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You might have experienced this before
- where you have sat opposite a great candidate, their past performance is
exemplary, their responses to your questions are polished, but deep down you
just know that as an individual, they wouldn't be right for your team or the business.
Assessing a candidate’s motivation and cultural suitability is an extremely important part of the interview process. After all if you decide to hire the person, they will be spending a lot of time with you and your team. Right now you are probably thinking that there is a lot to that goes into a single interview. We understand the concern, but if there is someone who feel really wants the role and who wants to work with you, determining whether or not they would fit your culture isn't something that can really wait for a later stage. Think about the values held by your business and then ask the candidate when they have been most satisfied working for a particular organisation or team.
Their response will start to reveal why they were most satisfied - which will often be a result of the culture and work environment. Get them to elaborate on what specifically made it so satisfying. What you are really looking for here is whether the candidate felt a strong connection to the support or appreciation they received from colleagues or management.
Perhaps it was the learning and development they gained while working for that organisation.
Or maybe the strong sense of cohesive culture,
Or the fulfillment they gained from working on particular types of projects or with certain types of clients.
Will your position give them at least a similar level of satisfaction? Then ask them when they have felt least satisfied in the workplace. At this point if you detect that some of their frustrations may resurface in your own environment because you have similar procedures in place or a similar culture, then at least you know that the candidate wouldn't necessarily be right for you. Perhaps more importantly your role wouldn't necessarily be right for them.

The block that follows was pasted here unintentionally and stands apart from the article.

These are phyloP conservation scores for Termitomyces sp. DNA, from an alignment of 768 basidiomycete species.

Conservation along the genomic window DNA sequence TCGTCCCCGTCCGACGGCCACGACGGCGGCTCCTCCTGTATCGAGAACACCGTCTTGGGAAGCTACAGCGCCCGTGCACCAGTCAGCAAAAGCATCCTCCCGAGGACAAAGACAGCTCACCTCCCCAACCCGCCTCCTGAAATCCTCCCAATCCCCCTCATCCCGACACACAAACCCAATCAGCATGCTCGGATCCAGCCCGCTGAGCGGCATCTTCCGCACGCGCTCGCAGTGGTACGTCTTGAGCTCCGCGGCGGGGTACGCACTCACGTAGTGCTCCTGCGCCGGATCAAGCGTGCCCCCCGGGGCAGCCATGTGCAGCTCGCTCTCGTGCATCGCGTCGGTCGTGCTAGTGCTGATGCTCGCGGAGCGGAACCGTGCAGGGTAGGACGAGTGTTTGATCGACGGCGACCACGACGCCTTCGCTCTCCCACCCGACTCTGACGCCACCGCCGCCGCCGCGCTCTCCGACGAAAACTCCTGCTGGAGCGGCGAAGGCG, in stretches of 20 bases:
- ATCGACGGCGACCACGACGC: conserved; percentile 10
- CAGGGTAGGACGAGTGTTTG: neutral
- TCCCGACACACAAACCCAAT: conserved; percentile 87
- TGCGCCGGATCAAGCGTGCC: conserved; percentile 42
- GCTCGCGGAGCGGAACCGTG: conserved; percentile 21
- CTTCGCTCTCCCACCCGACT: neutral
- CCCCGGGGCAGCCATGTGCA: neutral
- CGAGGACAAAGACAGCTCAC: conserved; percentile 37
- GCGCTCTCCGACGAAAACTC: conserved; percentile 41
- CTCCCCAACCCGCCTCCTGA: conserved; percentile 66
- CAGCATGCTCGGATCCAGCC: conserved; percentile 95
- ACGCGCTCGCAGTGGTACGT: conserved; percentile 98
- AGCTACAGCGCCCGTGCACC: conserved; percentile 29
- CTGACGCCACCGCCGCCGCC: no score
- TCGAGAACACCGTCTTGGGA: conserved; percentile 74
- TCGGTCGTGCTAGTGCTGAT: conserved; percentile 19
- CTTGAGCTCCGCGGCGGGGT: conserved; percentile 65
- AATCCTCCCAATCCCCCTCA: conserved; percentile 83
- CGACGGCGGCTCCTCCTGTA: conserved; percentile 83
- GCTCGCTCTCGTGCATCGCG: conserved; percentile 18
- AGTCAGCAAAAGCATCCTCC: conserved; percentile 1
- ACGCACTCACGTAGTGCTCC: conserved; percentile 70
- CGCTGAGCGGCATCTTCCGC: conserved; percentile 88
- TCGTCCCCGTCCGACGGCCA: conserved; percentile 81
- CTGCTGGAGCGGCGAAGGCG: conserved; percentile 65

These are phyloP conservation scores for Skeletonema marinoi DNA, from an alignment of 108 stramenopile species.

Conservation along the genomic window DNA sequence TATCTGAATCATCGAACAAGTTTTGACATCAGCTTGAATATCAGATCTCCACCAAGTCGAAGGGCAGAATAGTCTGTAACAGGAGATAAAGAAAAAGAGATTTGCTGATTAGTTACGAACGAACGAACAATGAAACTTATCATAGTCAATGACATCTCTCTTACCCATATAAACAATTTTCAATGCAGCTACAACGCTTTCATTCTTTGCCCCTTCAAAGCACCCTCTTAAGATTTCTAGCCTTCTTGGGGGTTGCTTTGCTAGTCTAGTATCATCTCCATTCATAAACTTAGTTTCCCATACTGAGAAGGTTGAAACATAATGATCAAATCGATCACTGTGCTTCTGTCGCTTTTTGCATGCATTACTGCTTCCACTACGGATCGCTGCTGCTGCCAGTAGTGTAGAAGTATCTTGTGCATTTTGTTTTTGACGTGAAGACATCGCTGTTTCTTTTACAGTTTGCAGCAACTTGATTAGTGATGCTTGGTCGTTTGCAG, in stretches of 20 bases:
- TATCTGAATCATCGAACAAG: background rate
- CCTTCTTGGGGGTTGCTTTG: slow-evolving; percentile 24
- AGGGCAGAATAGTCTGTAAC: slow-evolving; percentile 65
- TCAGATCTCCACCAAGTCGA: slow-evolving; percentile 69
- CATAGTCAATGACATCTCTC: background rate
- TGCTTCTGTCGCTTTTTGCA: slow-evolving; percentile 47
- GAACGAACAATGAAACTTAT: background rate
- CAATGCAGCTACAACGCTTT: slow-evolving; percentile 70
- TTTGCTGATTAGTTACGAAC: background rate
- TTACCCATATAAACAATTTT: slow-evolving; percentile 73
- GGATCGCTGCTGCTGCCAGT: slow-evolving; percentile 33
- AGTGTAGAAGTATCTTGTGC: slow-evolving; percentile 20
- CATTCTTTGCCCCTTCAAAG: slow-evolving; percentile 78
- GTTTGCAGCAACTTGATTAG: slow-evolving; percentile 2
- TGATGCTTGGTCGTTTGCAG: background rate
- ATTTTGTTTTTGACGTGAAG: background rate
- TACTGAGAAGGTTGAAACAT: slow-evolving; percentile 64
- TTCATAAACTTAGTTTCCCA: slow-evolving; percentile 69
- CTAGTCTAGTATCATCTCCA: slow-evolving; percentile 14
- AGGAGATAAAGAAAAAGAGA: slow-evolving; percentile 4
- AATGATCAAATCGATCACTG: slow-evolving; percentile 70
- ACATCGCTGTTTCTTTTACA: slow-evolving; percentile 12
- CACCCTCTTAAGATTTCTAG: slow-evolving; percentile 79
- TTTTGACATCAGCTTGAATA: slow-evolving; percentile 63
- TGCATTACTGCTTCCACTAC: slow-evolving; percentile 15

Structured interview, every time: Running a structured interview will ensure there is a framework to your questioning and a purpose for asking your candidate the set of specific questions you have selected.
Competency based questioning: Remember hypothetical questions are a thing of the past. Determine what competencies are most relevant for your role and then select the most appropriate questions.
Results focused assessment: Unless your candidate can describe real results and real situations from past experience, their answers shouldn't be deemed complete. Keep probing until you can see what the outcome was for every competency or behavioural based scenario.
Interview bias eliminated: Control your emotions, put aside any first impressions or bias (either positive or negative), and focus on asking questions based solely around the key competencies or the job criteria.
Process explained: Don’t let the candidate walk out of the interview assuming next steps.
Timely feedback: Remember that on average people tell one friend about a positive experience and at least 10 friends about a negative experience. If you don’t provide feedback to your candidate and you just hope that by not hearing from you they will assume they have been unsuccessful, you will attract negative attention to your company and brand.
How can we help? Please let us know how we can support you or your business?